Berlin has a throbbing pulse to it, that you can sense is right under the day-to-day life here. I have never seen so many people with lip piercings, or nose piercings, or shaggy colorful haircuts in one place in my life. Hip hop music blared from car windows at red lights. It felt like a rave would happen any second on a street corner, that the citizens of Berlin could barely hold themselves back from breaking into a full fledged dance party.
It's such a party place that bar/bikes roam the city looking for drinking cutomers. This is an actual bike that the people sitting at the bar had to peddle. It went right in the street with the cars and when they would pass you they would cheer and lift their beers. Or bark like dogs. "WOOF! WOOF! WOOF!"
They were actually setting up for the one of the biggest parties of the year.
They were broadcasting the Bayern Munich vs. Borussia Dortmund soccer game, which was taking place in England, live over huge projector screens lined up down the Unter den Linden, which is a boulevard that goes right through the middle of Berlin.
Yep. It's gonna be a par-tay. Such a par-tay that they were frisking everyone who came in. Got myself a little German pat down.
I did not attend the viewing of the game. It was raining after all, and I don't do rain unless I absolutely have to. Matt, however, took the three oldest children and a friend who was also in Berlin for the weekend. They stayed out until after midnight. Bayern Munich won 2-1. Go Bayern Munich! (I actually could care less who won, but Matt was happy so I will be happy for him.)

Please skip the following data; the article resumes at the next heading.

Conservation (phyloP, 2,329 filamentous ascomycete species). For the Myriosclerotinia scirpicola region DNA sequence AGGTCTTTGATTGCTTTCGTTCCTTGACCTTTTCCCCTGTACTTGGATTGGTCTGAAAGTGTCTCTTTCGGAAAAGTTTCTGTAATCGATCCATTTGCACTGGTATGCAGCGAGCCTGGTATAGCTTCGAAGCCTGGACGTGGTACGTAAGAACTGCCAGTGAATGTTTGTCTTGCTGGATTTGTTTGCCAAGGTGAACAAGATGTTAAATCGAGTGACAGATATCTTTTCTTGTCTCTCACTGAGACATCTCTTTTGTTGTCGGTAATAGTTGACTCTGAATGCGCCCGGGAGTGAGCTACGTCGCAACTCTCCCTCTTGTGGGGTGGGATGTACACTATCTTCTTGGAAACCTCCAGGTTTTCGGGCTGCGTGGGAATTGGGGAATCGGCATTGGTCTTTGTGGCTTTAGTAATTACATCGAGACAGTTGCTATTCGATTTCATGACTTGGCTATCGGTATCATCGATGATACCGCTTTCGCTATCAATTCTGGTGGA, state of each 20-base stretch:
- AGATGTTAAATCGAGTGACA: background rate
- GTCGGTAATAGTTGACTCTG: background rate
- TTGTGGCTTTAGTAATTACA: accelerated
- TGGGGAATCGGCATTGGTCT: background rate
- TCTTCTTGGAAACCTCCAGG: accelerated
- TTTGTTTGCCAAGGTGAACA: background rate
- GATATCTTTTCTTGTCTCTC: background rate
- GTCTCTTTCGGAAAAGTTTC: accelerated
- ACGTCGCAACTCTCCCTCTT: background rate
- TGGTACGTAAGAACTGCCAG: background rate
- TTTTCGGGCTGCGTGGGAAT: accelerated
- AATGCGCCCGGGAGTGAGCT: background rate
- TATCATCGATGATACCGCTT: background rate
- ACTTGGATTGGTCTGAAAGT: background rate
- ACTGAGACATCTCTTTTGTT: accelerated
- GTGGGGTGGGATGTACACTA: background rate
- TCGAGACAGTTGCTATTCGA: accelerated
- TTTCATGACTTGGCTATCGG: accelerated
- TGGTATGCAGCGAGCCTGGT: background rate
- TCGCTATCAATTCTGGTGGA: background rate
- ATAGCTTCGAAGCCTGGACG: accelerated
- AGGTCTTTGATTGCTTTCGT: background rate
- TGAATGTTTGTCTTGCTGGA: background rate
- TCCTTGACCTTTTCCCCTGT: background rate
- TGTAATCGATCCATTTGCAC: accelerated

As I stood on the Unter den Linden I noticed that I could see the Berlin Victory Column out in the distance. A monument built to commemorate Prussia's (Prussia with a P) victory in the Danish-Prussian War (1864) and the victory in the Austro-Prussian War (1866). They must have been feeling pretty good about themselves because then they also went on to win in the Franco-Prussian War (1870-1871). Go Prussia!
Do you want to read about the next part of our trip where we visited the wall? Click on The Berlin Wall.
Have you ever traveled to Berlin? Is it somewhere you would like to go? Let me know!
Have questions about traveling to Berlin, with or without kids? Feel free to contact me either in the comments below or by email at firstname.lastname@example.org. Travel on!